|Betty Ford at the center she founded.|
Betty Ford helped bring alcoholism out of the 19th Century and into the present by courageously going public with her disease and striding a long step further when she started the Betty Ford Center, where several of my friends and associates have cleaned up their lives.
When I entered AA the first time in the early 1970s, it was a different place than it is now--and it was not especially welcoming. I was sentenced to AA in about 1972 by Judge James Bryce for driving drunk (a second offense, the first being on a wedding night a couple of years earlier--I spent that night in jail. The story's another seminar and maybe we'll get to it some day). Judge Beverly Fitzpatrick, bless his heart, had begun the practice of giving drunk drivers the choice of jail or AA around that time and Bryce took up the call. Fitzpatrick established in Roanoke a Friday night "honor court" for drunks, a sort of AA meeting for them that dealt with life issues on all levels.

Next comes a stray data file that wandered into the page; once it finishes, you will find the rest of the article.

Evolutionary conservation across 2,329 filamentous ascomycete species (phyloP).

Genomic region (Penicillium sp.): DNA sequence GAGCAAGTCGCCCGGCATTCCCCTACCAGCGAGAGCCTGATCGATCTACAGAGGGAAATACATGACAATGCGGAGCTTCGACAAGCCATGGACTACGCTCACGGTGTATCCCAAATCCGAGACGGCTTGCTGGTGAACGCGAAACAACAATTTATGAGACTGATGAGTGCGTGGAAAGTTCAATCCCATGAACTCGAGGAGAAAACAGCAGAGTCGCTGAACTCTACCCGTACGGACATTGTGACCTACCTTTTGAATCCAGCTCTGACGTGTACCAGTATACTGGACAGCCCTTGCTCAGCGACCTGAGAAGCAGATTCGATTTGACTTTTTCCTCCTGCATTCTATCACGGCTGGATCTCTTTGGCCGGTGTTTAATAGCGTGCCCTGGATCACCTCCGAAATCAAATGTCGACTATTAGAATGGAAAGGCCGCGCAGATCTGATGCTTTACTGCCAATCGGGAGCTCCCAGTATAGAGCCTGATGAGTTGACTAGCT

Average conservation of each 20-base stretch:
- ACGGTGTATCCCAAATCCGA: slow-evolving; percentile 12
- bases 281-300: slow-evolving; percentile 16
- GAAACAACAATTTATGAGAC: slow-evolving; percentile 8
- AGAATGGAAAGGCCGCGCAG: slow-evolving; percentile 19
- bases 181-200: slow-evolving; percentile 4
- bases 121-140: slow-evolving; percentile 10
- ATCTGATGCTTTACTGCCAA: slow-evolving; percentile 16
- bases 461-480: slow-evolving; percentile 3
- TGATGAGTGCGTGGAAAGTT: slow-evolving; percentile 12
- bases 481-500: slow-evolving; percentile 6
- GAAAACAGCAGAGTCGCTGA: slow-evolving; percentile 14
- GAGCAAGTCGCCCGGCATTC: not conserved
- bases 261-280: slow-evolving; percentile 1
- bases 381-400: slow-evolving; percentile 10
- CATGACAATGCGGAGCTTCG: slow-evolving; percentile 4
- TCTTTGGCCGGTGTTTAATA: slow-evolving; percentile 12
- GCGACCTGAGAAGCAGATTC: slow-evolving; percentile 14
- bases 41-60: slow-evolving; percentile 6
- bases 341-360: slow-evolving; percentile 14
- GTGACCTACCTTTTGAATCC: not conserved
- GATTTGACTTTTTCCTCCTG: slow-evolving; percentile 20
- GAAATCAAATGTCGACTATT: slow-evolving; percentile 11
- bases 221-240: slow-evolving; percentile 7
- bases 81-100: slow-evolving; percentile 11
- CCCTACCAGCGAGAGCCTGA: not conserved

|Ad for the Betty Ford Center|
Betty Ford and a legion of strong and brave women like her turned recovery into something trendy. Women had a civilizing effect on AA (much as they did on newspaper newsrooms when they came into them in full force at about the same time). The smoking calmed down a bit and so did the language. People didn't yell at each other quite so much and the edgy, macho, testosterone-soaked stories became more human and vulnerable. Betty Ford told thousands of women--maybe millions--that it was OK to get well, that they had a disease, not a moral lapse.
Lady Bird Johnson literally cleaned up the country; Jackie Kennedy gave us grace; Eleanor Roosevelt infused us with compassion; Michelle Obama has presented self-confidence and style. Betty Ford gave lives back to some of our most vulnerable and sickest women. She should be remembered for that first.